Self-esteem (SE) variability has been shown to prospectively predict symptoms of depression. We examined four potential contributors to SE variability (limited sources of self-esteem, defectiveness, negative generalization, and adverse events). College students with and without a history of depression symptoms completed ratings of current self-esteem and adverse events for 14 days. Adverse interpersonal events predicted SE variability, as did their interaction with defectiveness and with generalization. Generalization also contributed uniquely to the prediction of SE variability. More severe symptoms of past depression were associated with more defectiveness, negative generalization, adverse events, and SE variability. Results support J. E. Roberts and S. M. Monroe's (1994) theoretical model of vulnerable self-esteem and depression and help to elucidate the process by which SE variability occurs.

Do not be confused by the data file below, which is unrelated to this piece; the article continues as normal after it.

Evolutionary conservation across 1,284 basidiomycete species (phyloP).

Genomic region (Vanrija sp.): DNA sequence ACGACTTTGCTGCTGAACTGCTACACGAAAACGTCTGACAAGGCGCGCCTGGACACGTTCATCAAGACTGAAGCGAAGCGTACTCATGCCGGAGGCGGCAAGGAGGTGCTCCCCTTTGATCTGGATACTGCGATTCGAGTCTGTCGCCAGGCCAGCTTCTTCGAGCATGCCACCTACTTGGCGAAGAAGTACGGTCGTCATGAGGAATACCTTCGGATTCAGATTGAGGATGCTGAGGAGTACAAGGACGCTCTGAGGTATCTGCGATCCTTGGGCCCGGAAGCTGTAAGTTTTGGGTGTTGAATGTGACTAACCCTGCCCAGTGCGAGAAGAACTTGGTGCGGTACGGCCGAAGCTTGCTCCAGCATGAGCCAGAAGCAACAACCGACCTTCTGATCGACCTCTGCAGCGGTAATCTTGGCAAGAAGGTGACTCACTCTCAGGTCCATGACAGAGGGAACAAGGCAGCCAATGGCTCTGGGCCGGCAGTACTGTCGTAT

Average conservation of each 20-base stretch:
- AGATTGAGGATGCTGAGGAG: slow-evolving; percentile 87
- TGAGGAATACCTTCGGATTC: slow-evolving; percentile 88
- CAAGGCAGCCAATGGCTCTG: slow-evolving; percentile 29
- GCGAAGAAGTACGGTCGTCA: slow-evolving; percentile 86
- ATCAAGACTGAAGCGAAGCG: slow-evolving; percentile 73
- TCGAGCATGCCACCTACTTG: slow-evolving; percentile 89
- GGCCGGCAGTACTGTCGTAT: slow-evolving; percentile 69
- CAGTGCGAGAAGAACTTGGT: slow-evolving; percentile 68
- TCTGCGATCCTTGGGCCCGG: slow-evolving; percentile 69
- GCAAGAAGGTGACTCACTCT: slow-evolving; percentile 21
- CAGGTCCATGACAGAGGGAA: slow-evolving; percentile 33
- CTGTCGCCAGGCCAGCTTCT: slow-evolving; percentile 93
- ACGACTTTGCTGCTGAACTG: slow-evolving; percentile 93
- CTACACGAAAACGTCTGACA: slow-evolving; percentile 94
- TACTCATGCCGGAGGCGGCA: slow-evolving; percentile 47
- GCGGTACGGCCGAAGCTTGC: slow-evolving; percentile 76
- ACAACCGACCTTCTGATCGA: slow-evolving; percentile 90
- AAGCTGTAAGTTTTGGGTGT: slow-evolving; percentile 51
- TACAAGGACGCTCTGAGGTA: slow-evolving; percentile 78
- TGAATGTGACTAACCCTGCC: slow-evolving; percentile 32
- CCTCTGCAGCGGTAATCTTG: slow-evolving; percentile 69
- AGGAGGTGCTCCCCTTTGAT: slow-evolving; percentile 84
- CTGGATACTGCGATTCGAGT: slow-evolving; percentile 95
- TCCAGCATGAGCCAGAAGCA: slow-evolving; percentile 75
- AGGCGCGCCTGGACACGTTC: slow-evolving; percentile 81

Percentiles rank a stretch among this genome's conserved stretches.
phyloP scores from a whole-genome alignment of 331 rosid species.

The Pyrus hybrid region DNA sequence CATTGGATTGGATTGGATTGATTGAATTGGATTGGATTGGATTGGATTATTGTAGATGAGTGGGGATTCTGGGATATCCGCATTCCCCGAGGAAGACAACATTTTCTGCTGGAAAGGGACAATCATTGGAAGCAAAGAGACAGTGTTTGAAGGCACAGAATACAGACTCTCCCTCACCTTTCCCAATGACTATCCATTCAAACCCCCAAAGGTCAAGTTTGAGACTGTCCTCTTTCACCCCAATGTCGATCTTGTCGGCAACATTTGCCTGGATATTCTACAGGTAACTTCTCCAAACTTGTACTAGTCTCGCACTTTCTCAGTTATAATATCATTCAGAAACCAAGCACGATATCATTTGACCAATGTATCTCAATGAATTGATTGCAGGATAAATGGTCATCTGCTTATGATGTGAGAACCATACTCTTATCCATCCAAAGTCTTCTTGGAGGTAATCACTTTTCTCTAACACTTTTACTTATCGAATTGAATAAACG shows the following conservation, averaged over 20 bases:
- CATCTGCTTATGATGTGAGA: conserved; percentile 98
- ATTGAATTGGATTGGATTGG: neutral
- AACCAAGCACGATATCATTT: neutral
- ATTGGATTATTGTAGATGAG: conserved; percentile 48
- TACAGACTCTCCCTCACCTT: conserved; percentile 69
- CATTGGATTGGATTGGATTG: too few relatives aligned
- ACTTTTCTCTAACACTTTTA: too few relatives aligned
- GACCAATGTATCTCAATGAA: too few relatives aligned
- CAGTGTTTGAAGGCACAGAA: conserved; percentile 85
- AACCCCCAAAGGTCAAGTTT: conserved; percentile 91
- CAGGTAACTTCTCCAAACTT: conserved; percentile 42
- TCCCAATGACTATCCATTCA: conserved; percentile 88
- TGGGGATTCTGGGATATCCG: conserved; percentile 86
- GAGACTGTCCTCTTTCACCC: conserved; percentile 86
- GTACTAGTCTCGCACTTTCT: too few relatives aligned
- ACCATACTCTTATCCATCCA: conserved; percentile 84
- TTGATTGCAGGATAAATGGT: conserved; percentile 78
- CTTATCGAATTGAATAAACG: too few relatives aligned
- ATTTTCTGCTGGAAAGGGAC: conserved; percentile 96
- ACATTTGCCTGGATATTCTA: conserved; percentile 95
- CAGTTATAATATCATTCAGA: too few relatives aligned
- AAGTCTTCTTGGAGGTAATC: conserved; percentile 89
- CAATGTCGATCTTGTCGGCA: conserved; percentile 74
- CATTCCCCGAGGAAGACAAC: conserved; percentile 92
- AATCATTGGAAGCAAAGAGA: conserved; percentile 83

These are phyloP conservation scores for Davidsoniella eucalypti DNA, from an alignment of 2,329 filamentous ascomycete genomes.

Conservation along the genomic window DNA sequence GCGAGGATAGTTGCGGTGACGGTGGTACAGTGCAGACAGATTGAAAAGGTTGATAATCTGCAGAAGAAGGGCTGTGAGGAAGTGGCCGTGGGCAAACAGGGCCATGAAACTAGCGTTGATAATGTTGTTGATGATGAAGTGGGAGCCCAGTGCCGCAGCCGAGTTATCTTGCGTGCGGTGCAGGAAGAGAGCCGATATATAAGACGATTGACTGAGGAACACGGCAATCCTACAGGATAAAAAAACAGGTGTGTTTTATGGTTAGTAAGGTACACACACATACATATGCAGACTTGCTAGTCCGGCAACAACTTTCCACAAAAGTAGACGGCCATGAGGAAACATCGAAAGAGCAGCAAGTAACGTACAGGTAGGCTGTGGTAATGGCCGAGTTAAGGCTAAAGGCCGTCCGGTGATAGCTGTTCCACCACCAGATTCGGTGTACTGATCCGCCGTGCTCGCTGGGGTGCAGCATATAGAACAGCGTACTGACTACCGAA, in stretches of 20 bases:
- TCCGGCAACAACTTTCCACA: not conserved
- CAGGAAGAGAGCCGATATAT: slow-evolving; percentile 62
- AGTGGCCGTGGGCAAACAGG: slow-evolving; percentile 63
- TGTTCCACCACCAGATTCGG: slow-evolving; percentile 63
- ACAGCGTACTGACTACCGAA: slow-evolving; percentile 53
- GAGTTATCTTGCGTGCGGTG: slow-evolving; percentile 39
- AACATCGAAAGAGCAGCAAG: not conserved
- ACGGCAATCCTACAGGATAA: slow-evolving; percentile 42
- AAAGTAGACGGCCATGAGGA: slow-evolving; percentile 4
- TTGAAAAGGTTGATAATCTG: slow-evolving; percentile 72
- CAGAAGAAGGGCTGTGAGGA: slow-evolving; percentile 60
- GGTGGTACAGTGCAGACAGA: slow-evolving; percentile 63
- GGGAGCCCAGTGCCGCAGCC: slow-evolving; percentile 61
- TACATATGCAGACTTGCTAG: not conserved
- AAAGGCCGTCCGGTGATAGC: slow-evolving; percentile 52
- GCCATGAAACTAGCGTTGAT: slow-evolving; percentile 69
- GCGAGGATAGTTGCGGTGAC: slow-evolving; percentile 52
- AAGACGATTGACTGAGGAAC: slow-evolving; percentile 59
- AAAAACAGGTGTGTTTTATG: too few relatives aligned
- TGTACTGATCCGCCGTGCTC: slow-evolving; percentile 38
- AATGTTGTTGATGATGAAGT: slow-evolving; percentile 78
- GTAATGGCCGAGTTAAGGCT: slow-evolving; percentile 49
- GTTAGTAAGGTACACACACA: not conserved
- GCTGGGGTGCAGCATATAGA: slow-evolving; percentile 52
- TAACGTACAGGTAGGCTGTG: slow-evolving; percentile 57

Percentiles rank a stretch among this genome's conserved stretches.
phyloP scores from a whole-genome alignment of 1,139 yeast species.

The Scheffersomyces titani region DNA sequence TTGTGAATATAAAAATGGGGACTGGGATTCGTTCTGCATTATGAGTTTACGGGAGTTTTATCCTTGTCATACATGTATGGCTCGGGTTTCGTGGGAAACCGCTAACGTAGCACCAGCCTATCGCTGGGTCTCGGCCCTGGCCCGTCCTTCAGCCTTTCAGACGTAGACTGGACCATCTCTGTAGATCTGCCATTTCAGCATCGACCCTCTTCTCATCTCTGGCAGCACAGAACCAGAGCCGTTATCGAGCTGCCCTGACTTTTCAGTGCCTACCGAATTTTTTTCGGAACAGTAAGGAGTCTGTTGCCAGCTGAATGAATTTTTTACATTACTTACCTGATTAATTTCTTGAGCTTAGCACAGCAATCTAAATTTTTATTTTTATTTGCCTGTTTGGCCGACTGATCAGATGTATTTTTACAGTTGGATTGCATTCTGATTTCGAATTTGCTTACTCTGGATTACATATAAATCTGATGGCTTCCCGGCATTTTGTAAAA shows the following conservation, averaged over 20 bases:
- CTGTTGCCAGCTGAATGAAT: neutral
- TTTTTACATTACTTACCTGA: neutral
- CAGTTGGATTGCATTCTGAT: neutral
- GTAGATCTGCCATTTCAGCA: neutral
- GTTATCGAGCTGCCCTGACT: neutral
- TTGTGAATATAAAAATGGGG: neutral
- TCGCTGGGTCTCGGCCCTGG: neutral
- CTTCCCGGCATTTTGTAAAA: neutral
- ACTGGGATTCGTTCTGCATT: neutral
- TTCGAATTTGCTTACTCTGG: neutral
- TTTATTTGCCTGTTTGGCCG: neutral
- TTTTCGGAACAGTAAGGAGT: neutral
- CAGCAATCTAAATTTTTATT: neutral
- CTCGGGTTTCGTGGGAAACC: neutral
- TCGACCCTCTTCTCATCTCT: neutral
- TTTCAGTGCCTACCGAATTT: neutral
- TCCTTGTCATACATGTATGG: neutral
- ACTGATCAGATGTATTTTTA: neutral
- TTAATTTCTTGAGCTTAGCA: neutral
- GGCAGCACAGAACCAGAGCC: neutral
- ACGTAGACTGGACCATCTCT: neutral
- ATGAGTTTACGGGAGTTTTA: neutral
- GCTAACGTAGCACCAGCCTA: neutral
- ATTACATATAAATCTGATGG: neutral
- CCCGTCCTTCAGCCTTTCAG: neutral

|Original language||English (US)|
|Number of pages||17|
|Journal||Cognitive Therapy and Research|
|State||Published - Jun 2004|
ASJC Scopus subject areas
- Clinical Psychology